Gun violence prevention
Injuries and deaths from gun violence devastate King County families and our community on a daily basis. That's why Executive Constantine directed King County to take a public health approach to gun violence.
A public health approach helps us better understand how and when guns are used unsafely, and then develop solutions that put an end to these preventable injuries and losses.
We have used the same approach to reduce deaths from motor vehicle crashes, accidental poisonings, and tobacco use.
A public health approach to gun violence prevention:
- Is data-driven. This helps us understand who is harmed by guns, who owns guns and how they handle them, and what sellers can do to encourage responsible gun ownership.
- Evaluates programs. Determining what works best and sharing this knowledge with community partners allows us to develop strategies and actions to prevent gun violence.
- Engages the community. We involve gun retailers, gun owners, health care providers, public health researchers, local government, and communities in the solution. We all have a critical role to play.
- Examines the issue at a local level. By looking at who is most affected by gun injury and death, we can focus our strategies where they will have the most impact locally.
Learn more about our public health approach to gun violence prevention.
More gun violence statistics
- Nearly 1/4 of King County households have at least one gun.
- Risk of completed firearm suicide among King County youth is nine times higher when firearms are stored unlocked.
- 39,000 children in King County are living in homes with unlocked firearms.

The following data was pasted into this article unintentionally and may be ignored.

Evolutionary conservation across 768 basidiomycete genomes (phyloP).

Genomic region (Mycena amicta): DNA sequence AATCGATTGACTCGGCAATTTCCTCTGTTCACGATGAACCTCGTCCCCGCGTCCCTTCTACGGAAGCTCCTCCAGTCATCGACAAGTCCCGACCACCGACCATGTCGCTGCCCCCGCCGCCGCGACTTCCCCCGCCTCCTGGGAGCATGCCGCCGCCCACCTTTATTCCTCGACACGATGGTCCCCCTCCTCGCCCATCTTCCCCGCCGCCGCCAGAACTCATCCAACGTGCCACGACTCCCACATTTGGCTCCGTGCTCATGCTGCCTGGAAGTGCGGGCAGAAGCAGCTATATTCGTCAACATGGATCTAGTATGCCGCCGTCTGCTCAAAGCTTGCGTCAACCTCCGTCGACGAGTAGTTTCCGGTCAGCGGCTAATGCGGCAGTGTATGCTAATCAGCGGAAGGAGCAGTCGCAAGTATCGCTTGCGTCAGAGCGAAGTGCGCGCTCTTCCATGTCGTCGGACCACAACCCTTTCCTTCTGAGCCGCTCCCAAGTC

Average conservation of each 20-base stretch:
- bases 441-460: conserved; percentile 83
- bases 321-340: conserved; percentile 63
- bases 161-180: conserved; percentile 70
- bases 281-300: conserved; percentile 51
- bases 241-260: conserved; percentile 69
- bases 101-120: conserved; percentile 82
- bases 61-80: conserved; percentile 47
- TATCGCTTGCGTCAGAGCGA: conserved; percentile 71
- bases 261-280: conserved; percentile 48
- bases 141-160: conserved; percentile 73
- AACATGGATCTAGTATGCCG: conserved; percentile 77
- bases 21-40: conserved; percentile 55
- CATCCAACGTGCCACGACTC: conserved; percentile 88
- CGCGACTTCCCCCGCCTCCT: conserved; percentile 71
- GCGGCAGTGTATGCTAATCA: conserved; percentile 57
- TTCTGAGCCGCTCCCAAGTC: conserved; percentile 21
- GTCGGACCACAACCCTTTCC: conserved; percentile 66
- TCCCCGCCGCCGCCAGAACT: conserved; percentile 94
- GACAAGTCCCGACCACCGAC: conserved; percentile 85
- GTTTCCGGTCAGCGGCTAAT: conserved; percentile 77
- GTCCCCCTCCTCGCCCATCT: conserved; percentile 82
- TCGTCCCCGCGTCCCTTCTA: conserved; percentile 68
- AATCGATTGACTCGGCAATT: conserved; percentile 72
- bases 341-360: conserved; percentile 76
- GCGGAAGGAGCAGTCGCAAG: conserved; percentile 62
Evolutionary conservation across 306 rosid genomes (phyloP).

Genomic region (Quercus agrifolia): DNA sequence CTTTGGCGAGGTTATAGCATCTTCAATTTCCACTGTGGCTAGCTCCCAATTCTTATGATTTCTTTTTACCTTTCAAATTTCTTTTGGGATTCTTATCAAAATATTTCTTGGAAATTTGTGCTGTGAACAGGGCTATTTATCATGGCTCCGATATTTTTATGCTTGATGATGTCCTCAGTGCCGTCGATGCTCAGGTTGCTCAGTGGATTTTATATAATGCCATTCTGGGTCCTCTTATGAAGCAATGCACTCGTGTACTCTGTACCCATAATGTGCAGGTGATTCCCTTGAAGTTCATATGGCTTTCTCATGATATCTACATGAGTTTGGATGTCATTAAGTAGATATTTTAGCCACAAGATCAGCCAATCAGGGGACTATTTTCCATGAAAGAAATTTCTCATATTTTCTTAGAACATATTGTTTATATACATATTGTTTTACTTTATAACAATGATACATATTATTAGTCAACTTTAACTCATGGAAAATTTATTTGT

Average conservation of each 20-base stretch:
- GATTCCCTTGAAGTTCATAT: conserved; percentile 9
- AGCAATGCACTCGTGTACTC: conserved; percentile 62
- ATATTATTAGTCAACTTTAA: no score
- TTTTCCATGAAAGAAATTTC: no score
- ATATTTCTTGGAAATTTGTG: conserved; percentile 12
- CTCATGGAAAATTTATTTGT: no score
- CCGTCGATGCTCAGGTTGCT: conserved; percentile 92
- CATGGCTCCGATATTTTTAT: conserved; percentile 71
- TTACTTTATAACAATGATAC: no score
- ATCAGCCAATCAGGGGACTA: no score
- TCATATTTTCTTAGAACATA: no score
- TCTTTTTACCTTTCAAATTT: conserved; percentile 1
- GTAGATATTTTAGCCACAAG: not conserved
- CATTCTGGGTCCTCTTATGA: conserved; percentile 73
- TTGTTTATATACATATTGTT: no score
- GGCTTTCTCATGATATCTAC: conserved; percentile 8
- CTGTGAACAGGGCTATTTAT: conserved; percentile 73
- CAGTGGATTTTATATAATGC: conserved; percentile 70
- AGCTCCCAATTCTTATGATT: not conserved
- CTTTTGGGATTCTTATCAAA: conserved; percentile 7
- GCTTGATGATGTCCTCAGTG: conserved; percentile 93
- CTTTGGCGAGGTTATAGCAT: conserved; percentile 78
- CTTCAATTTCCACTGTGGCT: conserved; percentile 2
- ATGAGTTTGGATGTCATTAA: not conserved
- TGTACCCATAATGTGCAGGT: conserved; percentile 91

- Homicide rate by firearms is 20 times higher in some areas of the County than others.
- Statewide, guns were involved in 84 incidents in a school setting during the 2011-2012 school year.
- See more statistics from Public Health – Seattle & King County.
What we're doing at King County
Executive Constantine and Seattle Mayor Ed Murray hosted a gun violence prevention summit in 2014 at City Hall.
King County is working to assure the community has up-to-date data and information about the nature and extent of gun violence in King County, and convening and engaging with community partners to end gun violence.
Along this line, Executive Constantine and Seattle Mayor Ed Murray hosted a gun violence prevention summit in 2014, which created a common understanding of existing data that can be used to develop strategies and actions to prevent gun violence.
The summit included representatives from public health, law enforcement, hospitals, schools and colleges, prosecutors, public defenders, and experts from suicide prevention and youth services.
This public education campaign is working to increase safe storage of firearms. King County has partnered with gun retailers to provide discounts on lock boxes.
> Child death review
We are convening a committee of experts to review child deaths in King County. The committee provides recommendations to prevent future tragedies.
Our next steps
King County has started to understand this problem locally, but there's more work to be done. We need even more comprehensive data and better evaluation of prevention programs.
We will continue to provide leadership and convene partners from across sectors to end these avoidable tragedies.
- Gun Violence Prevention Initiative (Public Health)
- LOK-IT-UP: Safely storing firearms
- Fact sheet on gun violence in King County
- Harborview's approach
- City of Seattle's approach
- Seattle Children's approach